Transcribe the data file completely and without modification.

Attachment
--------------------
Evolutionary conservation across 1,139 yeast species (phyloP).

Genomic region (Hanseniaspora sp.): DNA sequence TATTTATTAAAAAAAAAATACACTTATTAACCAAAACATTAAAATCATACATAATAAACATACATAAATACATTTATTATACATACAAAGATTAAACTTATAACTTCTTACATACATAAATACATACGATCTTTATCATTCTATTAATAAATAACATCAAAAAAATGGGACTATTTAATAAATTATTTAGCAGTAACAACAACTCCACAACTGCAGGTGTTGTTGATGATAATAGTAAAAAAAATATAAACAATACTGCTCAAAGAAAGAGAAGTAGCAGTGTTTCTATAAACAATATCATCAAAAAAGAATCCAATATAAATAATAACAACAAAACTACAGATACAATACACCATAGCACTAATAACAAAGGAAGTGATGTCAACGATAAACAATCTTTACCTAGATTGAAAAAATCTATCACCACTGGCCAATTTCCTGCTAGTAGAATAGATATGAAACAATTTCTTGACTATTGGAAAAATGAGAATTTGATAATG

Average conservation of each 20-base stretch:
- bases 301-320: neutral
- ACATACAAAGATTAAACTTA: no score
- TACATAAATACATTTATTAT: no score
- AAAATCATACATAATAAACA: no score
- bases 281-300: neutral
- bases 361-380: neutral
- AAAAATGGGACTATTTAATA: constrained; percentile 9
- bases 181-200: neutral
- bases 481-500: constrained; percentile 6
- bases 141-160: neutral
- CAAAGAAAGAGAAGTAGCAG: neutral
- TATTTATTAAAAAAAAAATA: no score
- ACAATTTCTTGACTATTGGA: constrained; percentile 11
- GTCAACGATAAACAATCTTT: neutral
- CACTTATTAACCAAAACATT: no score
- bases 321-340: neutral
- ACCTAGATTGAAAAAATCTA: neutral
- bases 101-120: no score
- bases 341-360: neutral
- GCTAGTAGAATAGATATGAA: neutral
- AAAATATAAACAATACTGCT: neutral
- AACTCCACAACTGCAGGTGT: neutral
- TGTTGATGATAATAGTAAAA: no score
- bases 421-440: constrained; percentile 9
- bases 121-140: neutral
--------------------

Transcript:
Evolutionary conservation across 1,139 yeast species (phyloP).

Genomic region (Hanseniaspora sp.): DNA sequence TATTTATTAAAAAAAAAATACACTTATTAACCAAAACATTAAAATCATACATAATAAACATACATAAATACATTTATTATACATACAAAGATTAAACTTATAACTTCTTACATACATAAATACATACGATCTTTATCATTCTATTAATAAATAACATCAAAAAAATGGGACTATTTAATAAATTATTTAGCAGTAACAACAACTCCACAACTGCAGGTGTTGTTGATGATAATAGTAAAAAAAATATAAACAATACTGCTCAAAGAAAGAGAAGTAGCAGTGTTTCTATAAACAATATCATCAAAAAAGAATCCAATATAAATAATAACAACAAAACTACAGATACAATACACCATAGCACTAATAACAAAGGAAGTGATGTCAACGATAAACAATCTTTACCTAGATTGAAAAAATCTATCACCACTGGCCAATTTCCTGCTAGTAGAATAGATATGAAACAATTTCTTGACTATTGGAAAAATGAGAATTTGATAATG

Average conservation of each 20-base stretch:
- bases 301-320: neutral
- ACATACAAAGATTAAACTTA: no score
- TACATAAATACATTTATTAT: no score
- AAAATCATACATAATAAACA: no score
- bases 281-300: neutral
- bases 361-380: neutral
- AAAAATGGGACTATTTAATA: constrained; percentile 9
- bases 181-200: neutral
- bases 481-500: constrained; percentile 6
- bases 141-160: neutral
- CAAAGAAAGAGAAGTAGCAG: neutral
- TATTTATTAAAAAAAAAATA: no score
- ACAATTTCTTGACTATTGGA: constrained; percentile 11
- GTCAACGATAAACAATCTTT: neutral
- CACTTATTAACCAAAACATT: no score
- bases 321-340: neutral
- ACCTAGATTGAAAAAATCTA: neutral
- bases 101-120: no score
- bases 341-360: neutral
- GCTAGTAGAATAGATATGAA: neutral
- AAAATATAAACAATACTGCT: neutral
- AACTCCACAACTGCAGGTGT: neutral
- TGTTGATGATAATAGTAAAA: no score
- bases 421-440: constrained; percentile 9
- bases 121-140: neutral